How can it possibly be that in 2007, bar licensing authorities persist in hurting business and hurting the public by not requiring lawyers to know essentially anything about federal statutory law? Here is a list of subjects about which one basically needs to know nothing in order to practice law in almost every United States jurisdiction: (1) administrative law; (2) antitrust; (3) civil rights law (1983, ADA, etc.), (4) environmental law (Clean Air, Clear Water, Endangered Species, CERCLA, OSHA, etc.); (5) Health Law (ERISA, HIPAA, COBRA, Medicare, Medicaid); (6) immigration law; (7) intellectual property law (copyright, patents, trademarks); (8) labor law (NLRA); (9) maritime law. Some states require virtually no knowledge of tax or bankruptcy.
And I can hear the excuses coming. (A) These are things lawyers will pick up in practice. (B) We can’t require students emerging from law school to know everything. (C) Once we open the Pandora’s Box there’s no non-arbitrary way to select from amongst the massive set of federal statutes. (D) Statutory law changes too frequently to make it a sensible subject of bar examinations designed for lifetime entry into the profession. (E) Imposing more barriers to entry of the legal profession would raise the cost of legal services or somehow reduce already-low diversity in the profession.
I’m sorry, but I just don’t buy any of it. If we’re going to use a licensure system as opposed to a certification system, we ought be licensing on the basis of relevant criteria. The current system of emphasizing the minutiae of contingent remainders, hearsay exceptions or secured creditors claims to proceeds, fascinating though these topics may indeed be, distorts the interaction amongst law schools and their students in the production of a curriculum. It ends up disabling lawyers in an embarrassing way from helping a large segments of the population and of businesses with contemporary problems. The fact that law schools are now explicitly and visibly rated on bar passage rates amplifies the curricular distortion.
This is a serious cost. Most of the graduates of my law school and of most others would have to go up a steep learning curve to help a client with the refusal of an employer welfare benefit plan to authorize medical care, help a client who wants to set up a web site that incorporates external material, give tax advice to a client wanting to name their estate as the beneficiary of a life insurance policy, advise a business wishing to purchase real estate in an area with toxic waste, handle the review of an administrative decision, help a 60 year old who says they’ve been fired because of their age, advise a business seeking to merge with a competitor, address the rights of a nine-year old placed in prison because of his parents' immigration violations. Worse yet, unless they received education outside of law school, some lawyers wouldn’t even know there were federal statutes and regulations that might address most of the above matters and so wouldn’t even start the ascent.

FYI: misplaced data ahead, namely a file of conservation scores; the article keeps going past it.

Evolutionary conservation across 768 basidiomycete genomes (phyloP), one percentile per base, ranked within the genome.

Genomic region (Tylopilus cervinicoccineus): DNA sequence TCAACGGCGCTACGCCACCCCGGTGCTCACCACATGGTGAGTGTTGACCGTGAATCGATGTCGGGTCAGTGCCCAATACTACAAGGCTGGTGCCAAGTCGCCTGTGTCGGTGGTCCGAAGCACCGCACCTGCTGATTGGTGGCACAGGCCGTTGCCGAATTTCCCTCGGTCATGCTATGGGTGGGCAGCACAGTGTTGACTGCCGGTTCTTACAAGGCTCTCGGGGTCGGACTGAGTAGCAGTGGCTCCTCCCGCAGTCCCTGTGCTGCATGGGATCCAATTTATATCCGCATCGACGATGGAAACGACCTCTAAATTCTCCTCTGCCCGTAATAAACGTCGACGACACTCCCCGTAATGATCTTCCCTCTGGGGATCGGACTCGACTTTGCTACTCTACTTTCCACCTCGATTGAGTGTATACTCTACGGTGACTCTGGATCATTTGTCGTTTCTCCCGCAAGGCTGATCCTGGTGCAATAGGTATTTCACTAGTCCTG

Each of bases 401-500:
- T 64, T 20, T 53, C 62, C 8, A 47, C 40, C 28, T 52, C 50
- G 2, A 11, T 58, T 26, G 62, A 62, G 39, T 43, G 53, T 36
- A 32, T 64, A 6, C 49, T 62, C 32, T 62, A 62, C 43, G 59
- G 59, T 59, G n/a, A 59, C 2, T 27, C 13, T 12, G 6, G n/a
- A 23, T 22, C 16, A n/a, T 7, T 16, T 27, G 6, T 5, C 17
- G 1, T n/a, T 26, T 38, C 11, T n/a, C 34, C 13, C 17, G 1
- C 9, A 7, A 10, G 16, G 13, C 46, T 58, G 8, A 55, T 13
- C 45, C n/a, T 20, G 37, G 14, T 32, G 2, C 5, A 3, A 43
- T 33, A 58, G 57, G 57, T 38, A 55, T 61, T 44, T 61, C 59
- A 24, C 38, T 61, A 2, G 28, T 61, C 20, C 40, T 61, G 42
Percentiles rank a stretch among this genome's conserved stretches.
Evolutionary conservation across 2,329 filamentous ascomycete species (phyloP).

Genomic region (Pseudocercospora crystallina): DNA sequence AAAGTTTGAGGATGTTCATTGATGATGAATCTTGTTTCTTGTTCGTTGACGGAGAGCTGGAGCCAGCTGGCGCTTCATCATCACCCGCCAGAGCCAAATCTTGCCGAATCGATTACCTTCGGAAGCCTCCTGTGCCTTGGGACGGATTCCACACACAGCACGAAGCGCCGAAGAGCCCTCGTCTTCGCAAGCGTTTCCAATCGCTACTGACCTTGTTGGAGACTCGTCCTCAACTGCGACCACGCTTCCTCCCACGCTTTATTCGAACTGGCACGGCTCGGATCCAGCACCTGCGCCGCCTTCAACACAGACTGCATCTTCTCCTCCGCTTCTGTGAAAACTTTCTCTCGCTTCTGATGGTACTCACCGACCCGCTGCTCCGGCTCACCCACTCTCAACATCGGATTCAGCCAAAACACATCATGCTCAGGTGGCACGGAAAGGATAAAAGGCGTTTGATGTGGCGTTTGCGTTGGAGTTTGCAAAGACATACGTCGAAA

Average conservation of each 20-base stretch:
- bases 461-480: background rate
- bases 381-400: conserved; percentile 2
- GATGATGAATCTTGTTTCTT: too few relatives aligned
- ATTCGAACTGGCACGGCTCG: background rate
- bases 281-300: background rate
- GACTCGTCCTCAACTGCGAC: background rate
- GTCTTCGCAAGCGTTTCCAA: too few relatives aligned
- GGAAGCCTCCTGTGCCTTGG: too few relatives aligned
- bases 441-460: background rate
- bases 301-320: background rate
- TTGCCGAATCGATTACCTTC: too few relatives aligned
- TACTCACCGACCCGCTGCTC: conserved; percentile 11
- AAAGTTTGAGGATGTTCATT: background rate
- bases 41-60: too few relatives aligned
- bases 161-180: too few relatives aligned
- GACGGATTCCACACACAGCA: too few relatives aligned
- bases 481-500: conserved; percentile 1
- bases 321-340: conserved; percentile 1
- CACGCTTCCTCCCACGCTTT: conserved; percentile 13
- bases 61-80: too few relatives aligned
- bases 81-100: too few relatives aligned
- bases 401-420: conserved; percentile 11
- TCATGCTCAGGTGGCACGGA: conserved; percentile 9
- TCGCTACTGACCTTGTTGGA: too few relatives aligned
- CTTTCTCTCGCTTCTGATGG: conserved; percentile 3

To be sure, some lawyers will pick this stuff up in practice and some of these areas do require specialization in order to achieve mastery. But I would bet a large sum of money on the proposition that more clients encounter problems with their employee benefit plans than with the rule against perpetuities and yet we don’t create dependency on firm culture with respect to the latter topics in order to practice effectively. To be sure, the skills students learn in law school should make their ascent of any of these topics mildly easier than if they’d had no formal legal training at all, but the substitution of some of the currently ignored federal and largely statutory areas for some of the esoteric common law topics now tested would only broaden the skill base of students by exposing them to the complex legal codes that are now pervasive. Yes, we might have to pick a subset of federal statutes and perhaps arbitrarily label them as more important than others, but surely the resulting irrationality would be less than the current system. And a few survey courses in law school designed to cover broad areas, thought they might [gasp] require sacrifice of the sainted Socratic Method in favor of tedious lecture or other more directive pedagogy, would at least alert students to a broader spectrum of the set of rules that potentially address their clients’ problems. Moreover, while setting different standards might create some transitional issues as law schools and students reached a new curricular equilibrium, in the long run it would increase entry into the profession and improve professional mobility by permitting licensure standards to reflect the extent of federally created homogeneity that now hangs over much of the practice of law throughout the United States. And, with respect to the mutability of statutory law, yes, it’s true, but does anyone in 2007 think that IP or environmental law is a fad? The half life of a lot of these statutes is likely to be a pretty long time.
So, that’s another rant on the subject. When I made a similar (though admittedly briefer) comment at a conference on reform of the bar exam, a former president of the AALS courteously described it as “the worst idea he’d ever heard.” The silver lining of this reception, I suppose, is that any commentary subsequently received will have to reflect a more favorable view.
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